• There can be different APR's for each feature of the card (e.g. purchases may have an APR of 14 per cent, while cash advances on same card could have an APR of 17 per cent.
  • Credit cards with a variable rate can change throughout the year, affecting your APR, so check the full details.
  • If you pay your balance in full every month, having the lowest APR is not as important as the other fees associated with the card. However, if you carry a balance from month to month, then you want the lowest APR possible.

How to calculate credit card interest

Credit card interest can quickly turn a manageable balance into unmovable debt. So being able to understand how interest rates translate into dollars is an important skill to acquire.

The common mistake people make is focusing on the credit card’s annual percentage rate (APR), which often sits between 15 and 20 per cent. While the APR does provide a rough idea of how much interest you’ll pay, it’s not entirely accurate.

This is because you actually accrue interest on your balance daily, not annually. So, you need to work out your daily periodic rate (DPR). To do this, divide your card’s APR by the number of days in a year (e.g. 16.9 per cent divided by 365, or 0.05 per cent). You can then apply this figure to the daily balance on your credit card.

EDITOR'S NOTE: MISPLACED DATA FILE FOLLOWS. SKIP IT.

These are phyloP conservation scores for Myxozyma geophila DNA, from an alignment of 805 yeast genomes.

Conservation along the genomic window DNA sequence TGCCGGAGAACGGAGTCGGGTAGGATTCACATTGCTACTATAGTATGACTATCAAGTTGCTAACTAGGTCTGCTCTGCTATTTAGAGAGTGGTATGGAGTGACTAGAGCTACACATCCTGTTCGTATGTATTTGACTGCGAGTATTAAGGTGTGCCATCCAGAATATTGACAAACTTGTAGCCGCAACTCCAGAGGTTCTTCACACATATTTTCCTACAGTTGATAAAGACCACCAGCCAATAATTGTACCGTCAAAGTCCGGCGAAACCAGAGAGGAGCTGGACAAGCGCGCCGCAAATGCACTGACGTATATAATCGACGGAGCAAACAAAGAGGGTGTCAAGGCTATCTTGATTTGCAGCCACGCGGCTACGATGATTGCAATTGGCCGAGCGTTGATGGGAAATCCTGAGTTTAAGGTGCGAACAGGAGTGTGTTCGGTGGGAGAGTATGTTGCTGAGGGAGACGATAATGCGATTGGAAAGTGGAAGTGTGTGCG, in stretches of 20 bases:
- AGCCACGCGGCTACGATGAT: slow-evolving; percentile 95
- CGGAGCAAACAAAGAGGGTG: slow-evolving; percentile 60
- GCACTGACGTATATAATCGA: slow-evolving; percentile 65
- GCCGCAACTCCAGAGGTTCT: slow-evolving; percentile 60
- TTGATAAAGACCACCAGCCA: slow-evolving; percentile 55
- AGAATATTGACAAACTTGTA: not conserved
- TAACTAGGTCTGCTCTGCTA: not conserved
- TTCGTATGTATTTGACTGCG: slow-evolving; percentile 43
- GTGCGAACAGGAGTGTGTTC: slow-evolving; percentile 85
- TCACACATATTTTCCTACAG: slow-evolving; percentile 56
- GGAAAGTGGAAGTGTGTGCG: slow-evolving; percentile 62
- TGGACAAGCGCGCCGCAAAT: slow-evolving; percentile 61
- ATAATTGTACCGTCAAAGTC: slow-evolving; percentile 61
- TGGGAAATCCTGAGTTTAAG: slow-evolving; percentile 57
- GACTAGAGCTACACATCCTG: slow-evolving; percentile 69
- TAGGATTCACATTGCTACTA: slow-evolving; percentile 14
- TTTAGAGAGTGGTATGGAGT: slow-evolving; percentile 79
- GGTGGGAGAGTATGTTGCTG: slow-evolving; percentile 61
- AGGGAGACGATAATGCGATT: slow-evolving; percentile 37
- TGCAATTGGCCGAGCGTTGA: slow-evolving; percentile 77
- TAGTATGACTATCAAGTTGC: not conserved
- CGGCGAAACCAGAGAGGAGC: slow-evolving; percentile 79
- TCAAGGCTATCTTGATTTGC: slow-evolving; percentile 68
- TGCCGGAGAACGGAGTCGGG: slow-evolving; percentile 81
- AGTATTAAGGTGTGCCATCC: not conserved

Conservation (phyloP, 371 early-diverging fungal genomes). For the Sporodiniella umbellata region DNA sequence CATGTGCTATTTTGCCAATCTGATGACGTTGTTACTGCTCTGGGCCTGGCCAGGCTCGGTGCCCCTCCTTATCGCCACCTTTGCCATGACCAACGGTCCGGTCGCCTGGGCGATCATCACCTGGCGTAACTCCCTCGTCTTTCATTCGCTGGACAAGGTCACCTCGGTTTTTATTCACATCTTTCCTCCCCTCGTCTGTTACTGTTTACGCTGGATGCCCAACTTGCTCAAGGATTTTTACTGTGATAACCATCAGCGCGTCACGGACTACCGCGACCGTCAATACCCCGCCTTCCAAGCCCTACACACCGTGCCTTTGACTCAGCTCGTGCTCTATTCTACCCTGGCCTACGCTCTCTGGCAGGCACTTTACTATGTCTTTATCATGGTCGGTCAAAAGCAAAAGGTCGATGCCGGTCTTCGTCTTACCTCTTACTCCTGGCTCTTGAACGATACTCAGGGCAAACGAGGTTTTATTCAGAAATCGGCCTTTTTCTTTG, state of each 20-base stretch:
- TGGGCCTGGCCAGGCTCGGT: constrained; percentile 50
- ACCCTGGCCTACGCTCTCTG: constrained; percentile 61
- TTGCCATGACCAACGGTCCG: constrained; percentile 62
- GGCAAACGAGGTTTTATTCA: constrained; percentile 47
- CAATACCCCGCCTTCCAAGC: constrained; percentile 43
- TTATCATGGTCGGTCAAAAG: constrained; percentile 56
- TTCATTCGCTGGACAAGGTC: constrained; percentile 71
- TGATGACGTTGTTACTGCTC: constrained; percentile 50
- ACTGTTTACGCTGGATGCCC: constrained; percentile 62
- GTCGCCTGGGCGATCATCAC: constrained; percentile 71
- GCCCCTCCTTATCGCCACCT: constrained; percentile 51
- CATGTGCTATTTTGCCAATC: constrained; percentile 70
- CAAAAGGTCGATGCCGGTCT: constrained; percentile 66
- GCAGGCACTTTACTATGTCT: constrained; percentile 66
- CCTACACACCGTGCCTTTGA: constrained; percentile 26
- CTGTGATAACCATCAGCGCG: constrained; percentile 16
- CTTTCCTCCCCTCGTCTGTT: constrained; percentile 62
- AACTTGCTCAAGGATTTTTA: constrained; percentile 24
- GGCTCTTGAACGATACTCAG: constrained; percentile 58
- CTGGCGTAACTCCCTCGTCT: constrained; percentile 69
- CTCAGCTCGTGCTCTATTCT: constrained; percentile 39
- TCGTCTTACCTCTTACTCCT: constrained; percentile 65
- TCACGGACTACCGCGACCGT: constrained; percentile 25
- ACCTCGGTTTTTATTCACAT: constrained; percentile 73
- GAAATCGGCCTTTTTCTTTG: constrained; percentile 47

Can a pensioner get a credit card?

It is possible to get a credit card as a pensioner. There are some factors to keep in mind, including:

  • Annual income. Look for credit cards with minimum annual income requirements you can meet. 
  • Annual fees. If high fees are a concern for you, opt for a card with a low or $0 annual fee. 
  • Interest rate. Make sure you won’t have any nasty surprises on your credit card bill. Compare cards with a low interest rates to minimise risk.

What should you do when you lose your credit card?

Losing your credit card is a serious situation, and could land you in financial trouble. Here is a simple guide detailing what to do when you lose your credit card.

Lock you card – Contact your provider and inform them about your lost credit card. From here lock, block or cancel your card.

Keep track of transactions – Look out for unauthorised credit card transactions. Most banks protect against fraudulent transactions.

Address recurring charges – If your card is linked to recurring charges (gym membership, rent, utilities), contact those businesses.

Check credit rate – To ensure you’re not the victim of identity theft, check your credit rating a month or two after you lose your credit card.

How does credit card interest work?

Generally, when we talk about credit card interest, we mean the purchase interest rate, which is the interest charged on purchases you make with your credit card.

If you don’t pay your full balance each month (or even if you pay the minimum amount), you are charged interest on all the outstanding transactions and the remaining balance. However, interest is also charged on cash advances, balance transfers, special rate offers and, in some cases, even the fees charged by the company.